The sump pump acts as a protective barrier between the foundation of your house and the water from the municipal sewage system. The groundwater in the foundation is rerouted into a drain system (which is also located at the foundation), goes through a system of pipes, and finally reaches the sump pit typically located at the lowest point of the home. After being triggered by a switch, a sump pump removes the surplus water by pumping it into the closest storm drain, detention pond, or dry well. The sump pump is a vital part of your plumbing system, so it is a good idea to check it regularly.
HOW SUMP PUMPS ARE INSTALLED
There are two ways to install a sump pump: either hard-wiring it into the house’s electrical system or simply plugging it into an electrical outlet. Most sump pumps have a battery system that acts as a backup in case the power goes down.
The backup battery is especially important in times of heavy rain when you will need the sump pump the most to pump the excess water away from your home. Furthermore, another common culprit of defective sump pumps is the lack of a proper pressure switch, which could also lead to basement disasters. If you want more info on sump pump pressure switch, types of switches, and the best method to replace a sump pump switch, read through the linked article for a clearer idea.
As for maintenance, here are three useful sump pump maintenance tips:
1. Inspect the Sump Pump Regularly
The first thing you need to do is check the sump pump for any debris or objects that might affect its functionality. For instance, if the water presents any traces of oil, this might be happening because the device is releasing coolant. In this case, you will need to replace the sump pump as soon as possible. Unplug the pump, and if the device looks salvageable, try to clean it of any debris. Rinse and repeat with the impeller.
2. Test the Sump Pump
Once you are done with cleaning, plug the pump back in, and see if it works correctly. Most sump pumps are equipped with a ‘’test’’ button. Press it and observe if there are still any oil discharges.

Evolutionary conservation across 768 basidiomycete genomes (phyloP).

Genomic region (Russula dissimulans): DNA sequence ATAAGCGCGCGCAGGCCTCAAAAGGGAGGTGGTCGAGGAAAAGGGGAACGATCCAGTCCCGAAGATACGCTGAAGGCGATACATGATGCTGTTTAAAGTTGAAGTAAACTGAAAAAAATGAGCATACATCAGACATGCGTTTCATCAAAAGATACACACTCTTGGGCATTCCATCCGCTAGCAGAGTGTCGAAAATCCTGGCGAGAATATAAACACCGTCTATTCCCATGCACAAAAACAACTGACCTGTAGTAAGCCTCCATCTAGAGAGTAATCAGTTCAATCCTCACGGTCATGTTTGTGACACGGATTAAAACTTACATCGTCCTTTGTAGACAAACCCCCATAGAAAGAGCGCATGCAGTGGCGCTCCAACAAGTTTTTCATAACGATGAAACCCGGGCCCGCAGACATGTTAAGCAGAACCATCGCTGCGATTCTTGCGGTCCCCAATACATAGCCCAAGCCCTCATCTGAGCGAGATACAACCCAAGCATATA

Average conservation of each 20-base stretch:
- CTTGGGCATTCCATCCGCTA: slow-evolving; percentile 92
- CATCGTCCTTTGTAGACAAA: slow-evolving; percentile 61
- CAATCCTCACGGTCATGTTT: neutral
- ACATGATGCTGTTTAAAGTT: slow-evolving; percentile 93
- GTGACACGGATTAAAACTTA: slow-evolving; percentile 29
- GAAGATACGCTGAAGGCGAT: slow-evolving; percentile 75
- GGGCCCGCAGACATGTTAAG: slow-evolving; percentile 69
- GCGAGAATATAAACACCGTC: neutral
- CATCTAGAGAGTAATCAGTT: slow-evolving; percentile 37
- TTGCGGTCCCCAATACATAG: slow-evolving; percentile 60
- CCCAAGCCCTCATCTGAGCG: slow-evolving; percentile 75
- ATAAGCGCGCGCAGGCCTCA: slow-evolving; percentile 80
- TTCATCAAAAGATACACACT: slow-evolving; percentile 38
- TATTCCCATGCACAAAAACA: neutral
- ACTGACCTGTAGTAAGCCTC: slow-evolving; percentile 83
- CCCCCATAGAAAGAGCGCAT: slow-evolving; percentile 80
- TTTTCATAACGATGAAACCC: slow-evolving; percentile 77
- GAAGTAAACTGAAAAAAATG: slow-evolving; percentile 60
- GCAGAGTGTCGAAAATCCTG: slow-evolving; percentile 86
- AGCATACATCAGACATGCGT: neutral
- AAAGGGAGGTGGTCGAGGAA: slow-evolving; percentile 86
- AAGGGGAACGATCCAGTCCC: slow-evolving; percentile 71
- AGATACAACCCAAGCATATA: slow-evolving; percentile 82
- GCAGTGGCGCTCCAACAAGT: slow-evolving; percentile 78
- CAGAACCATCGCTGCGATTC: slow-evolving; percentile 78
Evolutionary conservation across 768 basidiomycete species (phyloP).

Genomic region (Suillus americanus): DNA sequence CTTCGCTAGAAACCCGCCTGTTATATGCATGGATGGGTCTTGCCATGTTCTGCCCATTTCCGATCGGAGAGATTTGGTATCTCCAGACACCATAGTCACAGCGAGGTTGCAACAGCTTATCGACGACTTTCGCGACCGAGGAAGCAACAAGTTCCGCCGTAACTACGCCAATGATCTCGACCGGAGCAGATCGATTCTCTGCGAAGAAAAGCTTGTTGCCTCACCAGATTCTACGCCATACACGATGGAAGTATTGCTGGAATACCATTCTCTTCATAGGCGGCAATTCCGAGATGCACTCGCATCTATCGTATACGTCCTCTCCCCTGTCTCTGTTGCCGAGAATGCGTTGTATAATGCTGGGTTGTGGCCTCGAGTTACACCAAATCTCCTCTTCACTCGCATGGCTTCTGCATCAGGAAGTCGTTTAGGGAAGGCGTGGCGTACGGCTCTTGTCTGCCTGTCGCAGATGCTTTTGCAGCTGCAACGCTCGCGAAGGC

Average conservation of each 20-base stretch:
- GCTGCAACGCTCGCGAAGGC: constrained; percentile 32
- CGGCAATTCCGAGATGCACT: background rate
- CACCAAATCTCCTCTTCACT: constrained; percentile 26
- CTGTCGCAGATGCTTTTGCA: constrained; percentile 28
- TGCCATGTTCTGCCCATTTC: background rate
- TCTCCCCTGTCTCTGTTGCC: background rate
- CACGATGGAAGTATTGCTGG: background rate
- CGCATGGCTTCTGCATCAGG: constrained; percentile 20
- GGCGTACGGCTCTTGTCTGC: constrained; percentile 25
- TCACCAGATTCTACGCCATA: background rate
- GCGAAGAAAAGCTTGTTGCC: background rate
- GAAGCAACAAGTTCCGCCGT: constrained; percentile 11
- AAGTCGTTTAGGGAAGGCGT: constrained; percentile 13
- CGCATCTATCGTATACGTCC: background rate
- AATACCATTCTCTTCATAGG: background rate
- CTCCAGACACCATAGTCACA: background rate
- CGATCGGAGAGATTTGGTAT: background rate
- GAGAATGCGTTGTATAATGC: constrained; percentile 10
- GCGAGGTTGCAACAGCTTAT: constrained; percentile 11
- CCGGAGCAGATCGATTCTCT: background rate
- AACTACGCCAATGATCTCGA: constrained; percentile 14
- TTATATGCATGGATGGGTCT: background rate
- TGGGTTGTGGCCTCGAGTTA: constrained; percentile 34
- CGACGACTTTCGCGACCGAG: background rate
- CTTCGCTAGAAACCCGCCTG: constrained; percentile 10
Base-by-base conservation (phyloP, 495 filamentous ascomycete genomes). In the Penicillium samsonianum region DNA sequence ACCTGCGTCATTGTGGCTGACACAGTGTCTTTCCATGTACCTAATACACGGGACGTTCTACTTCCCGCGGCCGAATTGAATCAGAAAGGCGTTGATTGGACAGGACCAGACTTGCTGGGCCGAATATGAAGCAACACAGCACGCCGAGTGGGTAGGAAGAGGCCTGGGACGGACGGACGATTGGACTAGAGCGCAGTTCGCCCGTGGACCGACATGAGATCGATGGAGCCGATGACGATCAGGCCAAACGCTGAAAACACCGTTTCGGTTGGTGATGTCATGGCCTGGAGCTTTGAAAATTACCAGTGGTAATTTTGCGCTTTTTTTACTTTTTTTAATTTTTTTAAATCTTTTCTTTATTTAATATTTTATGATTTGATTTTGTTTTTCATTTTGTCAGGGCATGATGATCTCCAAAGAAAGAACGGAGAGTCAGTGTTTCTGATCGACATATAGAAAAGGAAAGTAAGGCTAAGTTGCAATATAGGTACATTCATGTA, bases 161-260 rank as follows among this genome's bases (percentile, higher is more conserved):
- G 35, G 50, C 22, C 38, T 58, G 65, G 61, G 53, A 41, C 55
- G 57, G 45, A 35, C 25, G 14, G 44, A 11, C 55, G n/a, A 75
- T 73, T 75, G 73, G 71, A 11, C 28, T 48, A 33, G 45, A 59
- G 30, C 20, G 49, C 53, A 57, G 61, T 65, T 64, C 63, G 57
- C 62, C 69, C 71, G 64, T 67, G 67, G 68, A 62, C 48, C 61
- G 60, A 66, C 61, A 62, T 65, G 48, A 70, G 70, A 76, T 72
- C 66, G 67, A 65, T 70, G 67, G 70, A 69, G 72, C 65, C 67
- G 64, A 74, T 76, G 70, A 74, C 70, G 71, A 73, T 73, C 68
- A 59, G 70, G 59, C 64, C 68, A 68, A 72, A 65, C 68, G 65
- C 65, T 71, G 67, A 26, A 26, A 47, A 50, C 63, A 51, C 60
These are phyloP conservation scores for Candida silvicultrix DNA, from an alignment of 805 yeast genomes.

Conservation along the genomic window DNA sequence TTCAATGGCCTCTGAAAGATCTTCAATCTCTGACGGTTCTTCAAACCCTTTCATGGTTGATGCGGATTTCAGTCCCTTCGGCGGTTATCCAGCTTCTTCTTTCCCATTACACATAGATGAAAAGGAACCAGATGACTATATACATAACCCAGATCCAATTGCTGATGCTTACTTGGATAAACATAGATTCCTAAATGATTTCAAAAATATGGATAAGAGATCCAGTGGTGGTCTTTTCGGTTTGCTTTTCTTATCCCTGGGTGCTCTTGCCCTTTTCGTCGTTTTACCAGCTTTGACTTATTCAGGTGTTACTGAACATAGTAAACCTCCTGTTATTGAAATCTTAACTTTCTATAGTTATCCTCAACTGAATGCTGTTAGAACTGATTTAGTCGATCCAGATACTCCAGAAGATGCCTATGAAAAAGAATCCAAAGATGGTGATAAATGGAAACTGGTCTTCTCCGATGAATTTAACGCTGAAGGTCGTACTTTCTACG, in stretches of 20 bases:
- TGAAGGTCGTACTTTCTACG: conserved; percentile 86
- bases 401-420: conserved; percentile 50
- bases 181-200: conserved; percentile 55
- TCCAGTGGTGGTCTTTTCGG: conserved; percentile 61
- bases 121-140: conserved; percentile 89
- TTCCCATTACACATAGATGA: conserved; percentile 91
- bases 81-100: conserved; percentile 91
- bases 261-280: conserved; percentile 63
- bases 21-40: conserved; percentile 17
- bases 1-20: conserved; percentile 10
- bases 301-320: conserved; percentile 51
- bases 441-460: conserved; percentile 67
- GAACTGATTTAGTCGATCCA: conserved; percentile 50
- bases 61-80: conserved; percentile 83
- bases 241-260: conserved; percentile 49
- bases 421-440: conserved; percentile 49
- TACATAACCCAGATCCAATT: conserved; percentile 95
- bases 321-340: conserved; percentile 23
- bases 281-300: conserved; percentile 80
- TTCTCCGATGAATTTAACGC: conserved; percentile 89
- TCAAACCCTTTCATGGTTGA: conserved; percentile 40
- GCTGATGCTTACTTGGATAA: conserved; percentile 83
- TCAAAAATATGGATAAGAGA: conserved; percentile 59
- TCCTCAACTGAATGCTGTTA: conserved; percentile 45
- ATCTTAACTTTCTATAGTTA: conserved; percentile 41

Side note: if the sump pump is powered by a Ground Fault Circuit Interrupter (or GFCI outlet, as it is widely known), you should make sure it is fully operational before doing any tests. Keep in mind that only the newer ones will alert you in case their circuitry goes haywire, while older ones will not. The latter require a specialized device, so pressing the ‘’test’’ button will not do anything. Furthermore, if you see any exposed connections or half destroyed wires, you should call an electrician.
Next, you should fill the pit with a few gallons of water (as an indicator, stop pouring water when it reaches the switch). If you pour water until the float rises and the pump does not automatically activate, disconnect the unit and check the discharge pipe, as there might be a blockage preventing the sump pump from functioning properly. If this is the case, you might have to disconnect the pipe from the sump pump and clear the pipes either by running high-pressure water or by using a snake or a sewer rodder.
3. Get a Backup Sump Pump
Another great way of maintaining both your sump pump and overall plumbing infrastructure is by installing a separate, backup sump pump. Backup sump pumps share many similarities with regular ones – they are powered either by battery or water and function in the same way. Backup sump pumps will take some of the load off the main ones, which will help you save water during winter months.
Furthermore, similar to a regular sump pump, you have to inspect and test the backup one accordingly. If you have a sump pump that is powered by water, before doing any tests, ensure that the supply valve is opened. On the other hand, if you have a sump pump powered by battery, you need to check the water level is appropriate. As a rule of thumb, the fill line should be located at approximately ½- 2 inches at most from the top of the case.
Like in the case of the primary sump pump, you will have to cut the backup pump’s power supply and check both the impeller and the intake. Check for any blockages, debris, or vermin that might prevent the device from functioning properly. As soon as you finish the inspection, shut down the primary pump, fill the pit and follow the steps highlighted in the second entry of this article. Next, plug the primary sump pump back and you are good to go.
The sump pump is a vital component of the plumbing infrastructure because it acts as a barrier between your foundation and the city sewer system.
-Written by guest contributor, Vincent West-
Follow him at ThePlumbingInfo.com